It is the policy of the GOI to encourage wheat consumption as
a means of diversifying the people's diet, which is highly
dependent on rice. Since the government controls all wheat and
rice trade, it is in a position of considerable influence.
Industry sources claim that consumption of instant noodles is growing by as much as 20-30 percent a year. The wet noodle industry consumes about 30 percent of total wheat flour production, instant noodle manufacture consumes approximately 20 percent, bread making around 12 percent and the remainder is used to make snack foods, cakes and other baked goods.
Indonesian milling capacity is expanding and is expected to
reach approximately 5.75 MMT by the end of 1997. The milling
industry has been dominated by one major group, but two new
relatively small mills from outside the group are just coming on
stream. This will allow a little competition, and may influence
somewhat the types and origins of wheat being imported.
Trade: Indonesia's wheat imports are expected to reach
4.5 million tons in 1997/98, about triple the level of just a
decade ago. Australia and Canada are the dominant suppliers of
wheat to Indonesia, with small amounts coming from Argentina and
the United States. Australia, of course, enjoys a great
geographical advantage and delivers mainly white wheat. Canada
recently signed a Memorandum of Understanding with Indonesia
calling for the purchase of 1.5 million tons annually, or about
double recent levels. Although Indonesia is eligible to purchase
wheat under the GSM-102 program, it hasn't done so.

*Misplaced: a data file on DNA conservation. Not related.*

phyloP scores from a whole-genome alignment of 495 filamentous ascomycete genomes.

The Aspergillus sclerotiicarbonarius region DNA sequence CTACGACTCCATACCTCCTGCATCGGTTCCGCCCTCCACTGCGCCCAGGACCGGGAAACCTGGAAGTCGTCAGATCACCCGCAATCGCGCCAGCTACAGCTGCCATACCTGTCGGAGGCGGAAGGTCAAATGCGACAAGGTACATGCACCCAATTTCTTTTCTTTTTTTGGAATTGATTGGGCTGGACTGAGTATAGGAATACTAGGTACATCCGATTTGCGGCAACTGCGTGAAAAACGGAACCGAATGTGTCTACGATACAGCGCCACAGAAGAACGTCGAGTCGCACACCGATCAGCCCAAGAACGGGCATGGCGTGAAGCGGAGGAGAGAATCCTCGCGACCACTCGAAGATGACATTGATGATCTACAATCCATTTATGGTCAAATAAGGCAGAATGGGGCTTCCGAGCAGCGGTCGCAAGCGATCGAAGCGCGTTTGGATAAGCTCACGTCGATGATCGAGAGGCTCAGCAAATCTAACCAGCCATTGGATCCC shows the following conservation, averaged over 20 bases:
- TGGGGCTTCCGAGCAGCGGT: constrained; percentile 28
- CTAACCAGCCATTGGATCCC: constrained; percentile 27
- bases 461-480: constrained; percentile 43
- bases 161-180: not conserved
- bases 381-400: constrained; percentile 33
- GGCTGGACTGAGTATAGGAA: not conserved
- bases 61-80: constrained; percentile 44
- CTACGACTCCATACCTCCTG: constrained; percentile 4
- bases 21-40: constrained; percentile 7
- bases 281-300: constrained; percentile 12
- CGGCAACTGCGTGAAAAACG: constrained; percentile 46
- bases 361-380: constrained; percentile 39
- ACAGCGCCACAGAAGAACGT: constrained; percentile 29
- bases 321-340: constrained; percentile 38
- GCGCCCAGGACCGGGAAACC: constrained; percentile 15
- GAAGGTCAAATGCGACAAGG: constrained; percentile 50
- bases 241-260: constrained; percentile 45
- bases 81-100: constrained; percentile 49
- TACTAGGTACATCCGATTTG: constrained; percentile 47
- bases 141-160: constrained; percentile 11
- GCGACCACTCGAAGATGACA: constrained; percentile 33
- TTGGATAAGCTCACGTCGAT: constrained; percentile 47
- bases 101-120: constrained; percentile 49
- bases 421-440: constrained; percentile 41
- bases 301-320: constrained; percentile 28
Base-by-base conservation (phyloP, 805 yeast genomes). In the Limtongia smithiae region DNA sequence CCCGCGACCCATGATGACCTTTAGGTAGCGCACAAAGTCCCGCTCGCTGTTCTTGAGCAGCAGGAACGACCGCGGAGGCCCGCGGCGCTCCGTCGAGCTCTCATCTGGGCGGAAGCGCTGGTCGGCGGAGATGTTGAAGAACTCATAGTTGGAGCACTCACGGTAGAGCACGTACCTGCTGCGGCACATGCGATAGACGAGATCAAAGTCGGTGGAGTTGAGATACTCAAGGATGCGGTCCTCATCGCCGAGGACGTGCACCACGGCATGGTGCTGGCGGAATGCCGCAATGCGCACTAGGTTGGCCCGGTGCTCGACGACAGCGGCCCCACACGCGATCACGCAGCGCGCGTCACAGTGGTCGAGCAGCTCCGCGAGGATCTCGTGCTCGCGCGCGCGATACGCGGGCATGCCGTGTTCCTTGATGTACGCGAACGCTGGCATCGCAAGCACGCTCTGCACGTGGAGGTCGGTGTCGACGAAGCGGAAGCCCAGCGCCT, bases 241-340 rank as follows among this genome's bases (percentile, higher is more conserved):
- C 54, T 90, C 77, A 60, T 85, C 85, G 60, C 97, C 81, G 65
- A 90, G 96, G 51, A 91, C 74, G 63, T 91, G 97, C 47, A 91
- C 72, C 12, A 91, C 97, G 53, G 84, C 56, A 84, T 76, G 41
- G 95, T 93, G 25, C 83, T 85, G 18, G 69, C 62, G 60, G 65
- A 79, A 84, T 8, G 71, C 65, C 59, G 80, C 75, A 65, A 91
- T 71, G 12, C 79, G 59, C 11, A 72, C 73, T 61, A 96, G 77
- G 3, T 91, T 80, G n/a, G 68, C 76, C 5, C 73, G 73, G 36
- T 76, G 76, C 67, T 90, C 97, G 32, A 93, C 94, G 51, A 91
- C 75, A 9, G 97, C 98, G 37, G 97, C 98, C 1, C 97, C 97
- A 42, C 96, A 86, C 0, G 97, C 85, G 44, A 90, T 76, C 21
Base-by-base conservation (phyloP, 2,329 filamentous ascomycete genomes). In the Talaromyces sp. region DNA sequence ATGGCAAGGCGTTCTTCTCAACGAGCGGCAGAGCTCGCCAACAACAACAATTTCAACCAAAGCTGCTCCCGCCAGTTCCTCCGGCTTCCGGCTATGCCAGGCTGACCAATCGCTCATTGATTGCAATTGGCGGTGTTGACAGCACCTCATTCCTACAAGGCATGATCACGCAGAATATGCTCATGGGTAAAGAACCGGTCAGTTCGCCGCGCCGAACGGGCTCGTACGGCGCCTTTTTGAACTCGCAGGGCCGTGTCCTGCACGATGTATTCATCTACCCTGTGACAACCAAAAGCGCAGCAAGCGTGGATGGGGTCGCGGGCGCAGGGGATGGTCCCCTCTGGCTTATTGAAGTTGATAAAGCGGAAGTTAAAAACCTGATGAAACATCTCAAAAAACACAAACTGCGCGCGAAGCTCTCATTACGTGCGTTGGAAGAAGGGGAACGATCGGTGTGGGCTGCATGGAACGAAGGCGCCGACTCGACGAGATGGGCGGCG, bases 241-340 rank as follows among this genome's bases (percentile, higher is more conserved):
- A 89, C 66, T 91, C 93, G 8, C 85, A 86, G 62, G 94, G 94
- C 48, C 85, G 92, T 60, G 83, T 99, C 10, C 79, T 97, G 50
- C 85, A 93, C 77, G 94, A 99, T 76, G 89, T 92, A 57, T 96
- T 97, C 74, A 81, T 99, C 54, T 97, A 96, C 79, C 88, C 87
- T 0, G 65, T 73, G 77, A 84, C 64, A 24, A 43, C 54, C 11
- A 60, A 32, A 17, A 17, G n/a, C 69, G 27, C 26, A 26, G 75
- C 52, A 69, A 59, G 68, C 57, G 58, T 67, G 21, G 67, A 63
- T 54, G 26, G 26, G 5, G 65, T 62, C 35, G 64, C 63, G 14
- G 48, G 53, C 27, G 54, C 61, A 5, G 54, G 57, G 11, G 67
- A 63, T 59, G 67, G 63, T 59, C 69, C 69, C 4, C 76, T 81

The GOI and private companies have started joint ventures to
upgrade port facilities to guarantee that the country can absorb
higher levels of bulk commodity imports, including wheat. Flour
mills are also anticipating increasing wheat imports and are
building additional production capacity and storage facilities.
BULOG, the National Logistics Agency of Indonesia, remains the
sole legal importer of wheat and approves all purchases. No plan
has yet been devised to phase out this state trading entity.
Production: Corn production is forecast to increase to
a record level of around 7 million tons during 1997/98, based on
higher yields. Corn acreage has not increased noticeably for
several years due to the better returns received from rice
cultivation. The GOI continues to push for increased use of
hybrid corn to boost production. It has established a
"partnership program" which requires feed millers to
purchase corn from local producers through their trading
partners, ie. the central village unit cooperatives. Some feed
mills then provide the farmers the relatively expensive hybrid
seed and credit facilities. The program has not met with
universal success. Some farmers still prefer to market their
products privately, regardless of the benefits offered by the
millers, while village cooperatives have not always been reliable
suppliers of corn to the feed mills. Although minimum corn prices
are not set by the government, BULOG is authorized to intervene
in the market if it perceives prices to be too low. Since there
are no longer any import restrictions on corn imports, local
prices generally reflect world market levels.